I didn’t know what to expect from this collaborative venture between the local theatre production company The Other Guys, headed by Ross Desprez, and the Royal BC Museum. I was delighted with the show, which is an 80 minute musical presentation of the poems of BC’s version of Robert Service, Robert Swenson. I have lived in BC for 12 years, but I am ashamed to say I had never heard of Swenson, who spent time with loggers in the BC forests and wrote poems about their lives. As with Service’s poems about the goldminers of the Klondike, Swenson created an invaluable record of a life that is now mostly lost, the tough work carried out by loggers with little technology to help them fell giant trees in the BC interior. No matter how we feel about logging in general (and in a nice touch, the show begins with an offstage song to the trees and the spirits that inhabit them), we can’t help but be impressed with the amazingly difficult and oftentimes dangerous work these men undertook. The show features a number of Swenson’s popular poems set to music that are performed with great energy and skill by a company of very talented local actor/musicians, all of whom play a number of different instruments. Kelt and Colleen Eccleston, of the folk group The Ecclestons, are in the company, along with musician John Gogo, director/producer Ross Desprez, and actors Mark Hellman and Sarah Donald (Donald was seen in Blue Bridge’s season last summer). Tobin Stokes is the musical director and the show sounds terrific with songs created by various company members, in various musical styles and often with plenty of humor. Behind the small stage in the museum is another feature of the show, a slide and video show created from the BC Archives by John Carswell. These evocative images add a valuable educational element to the show.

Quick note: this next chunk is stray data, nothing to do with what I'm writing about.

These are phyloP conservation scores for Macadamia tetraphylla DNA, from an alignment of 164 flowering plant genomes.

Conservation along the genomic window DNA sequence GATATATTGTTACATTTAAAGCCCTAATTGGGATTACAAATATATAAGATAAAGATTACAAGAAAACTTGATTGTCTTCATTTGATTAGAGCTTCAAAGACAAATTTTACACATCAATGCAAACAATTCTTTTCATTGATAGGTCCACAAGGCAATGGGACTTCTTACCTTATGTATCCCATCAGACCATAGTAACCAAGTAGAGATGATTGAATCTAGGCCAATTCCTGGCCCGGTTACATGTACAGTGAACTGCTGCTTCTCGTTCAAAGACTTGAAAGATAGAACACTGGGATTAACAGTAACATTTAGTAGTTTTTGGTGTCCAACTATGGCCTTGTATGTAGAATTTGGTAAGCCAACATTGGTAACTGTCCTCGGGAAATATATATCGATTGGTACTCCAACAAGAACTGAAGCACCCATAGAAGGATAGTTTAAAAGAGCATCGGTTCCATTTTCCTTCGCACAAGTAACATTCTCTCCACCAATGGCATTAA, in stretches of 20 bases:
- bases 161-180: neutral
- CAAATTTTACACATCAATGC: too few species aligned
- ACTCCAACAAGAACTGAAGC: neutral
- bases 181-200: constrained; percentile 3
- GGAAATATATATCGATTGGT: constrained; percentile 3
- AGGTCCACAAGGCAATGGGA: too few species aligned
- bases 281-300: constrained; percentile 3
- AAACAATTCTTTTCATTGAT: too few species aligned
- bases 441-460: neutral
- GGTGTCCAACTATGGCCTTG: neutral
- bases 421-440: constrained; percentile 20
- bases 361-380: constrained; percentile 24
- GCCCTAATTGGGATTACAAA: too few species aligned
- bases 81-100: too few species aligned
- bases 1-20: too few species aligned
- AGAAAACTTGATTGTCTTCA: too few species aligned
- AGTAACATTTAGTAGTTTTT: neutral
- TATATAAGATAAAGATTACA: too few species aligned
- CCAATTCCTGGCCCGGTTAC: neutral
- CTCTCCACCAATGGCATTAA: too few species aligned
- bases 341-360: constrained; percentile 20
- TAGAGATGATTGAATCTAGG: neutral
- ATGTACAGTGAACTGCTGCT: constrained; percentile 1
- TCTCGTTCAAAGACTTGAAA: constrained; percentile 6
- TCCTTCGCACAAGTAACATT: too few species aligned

3. Now for the contrasting production at Craigdarroch Castle. Oscar Wilde's ever-popular comedy of manners seems a good fit...what was it like seeing this play on the grounds of the castle?

The play and the castle came into being at the same time, in the 1890’s, and therefore are a great pairing. However, director Ian Case—who has mounted a number of shows in the castle that move from room to room—is doing something new with this summer production. An open-ended tent has been sent up on the castle grounds with the castle itself serving as a backdrop. The production features a number of well-known local actors; Paul Terry as John Worthing, Karen Lee Pickett as his love interest Gwendolyn, Geli Bartlet as Lady Bracknell and Kate Rubin as Miss Prism. The remainder of the company keeps up very well with these more seasoned performers; David Radford as Algernon Montcrieff, Christina Patterson as Cecily Cardew, and Simon Cowie as Dr. Chasuble. Case has directed a faithful version of the play that offers about one laugh for every two lines and clips along at a good pace. The women’s costumes are very attractive and the men’s serviceable and the minimal sets and lights create the needed atmosphere. The night I saw the show there were a few distractions with castle visitors coming out the back door of the castle, clearly unaware a play was being presented, and unwelcome mosquitoes descending at dusk. However, these were minor problems compared to the pleasure of seeing Wilde’s great comedy performed with accomplishment by this company. I was sorry to see a small house at the performance I attended; I hope Victoria theatre-goers will turn out in large numbers this week for the final shows.

4. Victoria theatregoers have an embarrassment of riches these days, with more to come. Does this surprise you in the wake of the significant funding cuts to the arts here in BC this year?

Yes, this has been an unusually active theatre month in town and another show is opening this week (Billy Bishop Goes to War at the Belfry). The deep funding cuts to arts groups in BC this past year have been severe and very damaging; however, artists and companies will try to survive and create new works, as we are seeing here in Victoria. The major shift is in how much more important a good box office becomes when a company lacks the financial cushion of provincial funding support. That means it is that much more important for theatre lovers to get out and support the productions being mounted…the producing companies’ survival may literally depend on your ticket purchase. Luckily, there are a number of wonderful shows to see, as I have found this past week with these two productions at the museum and the castle.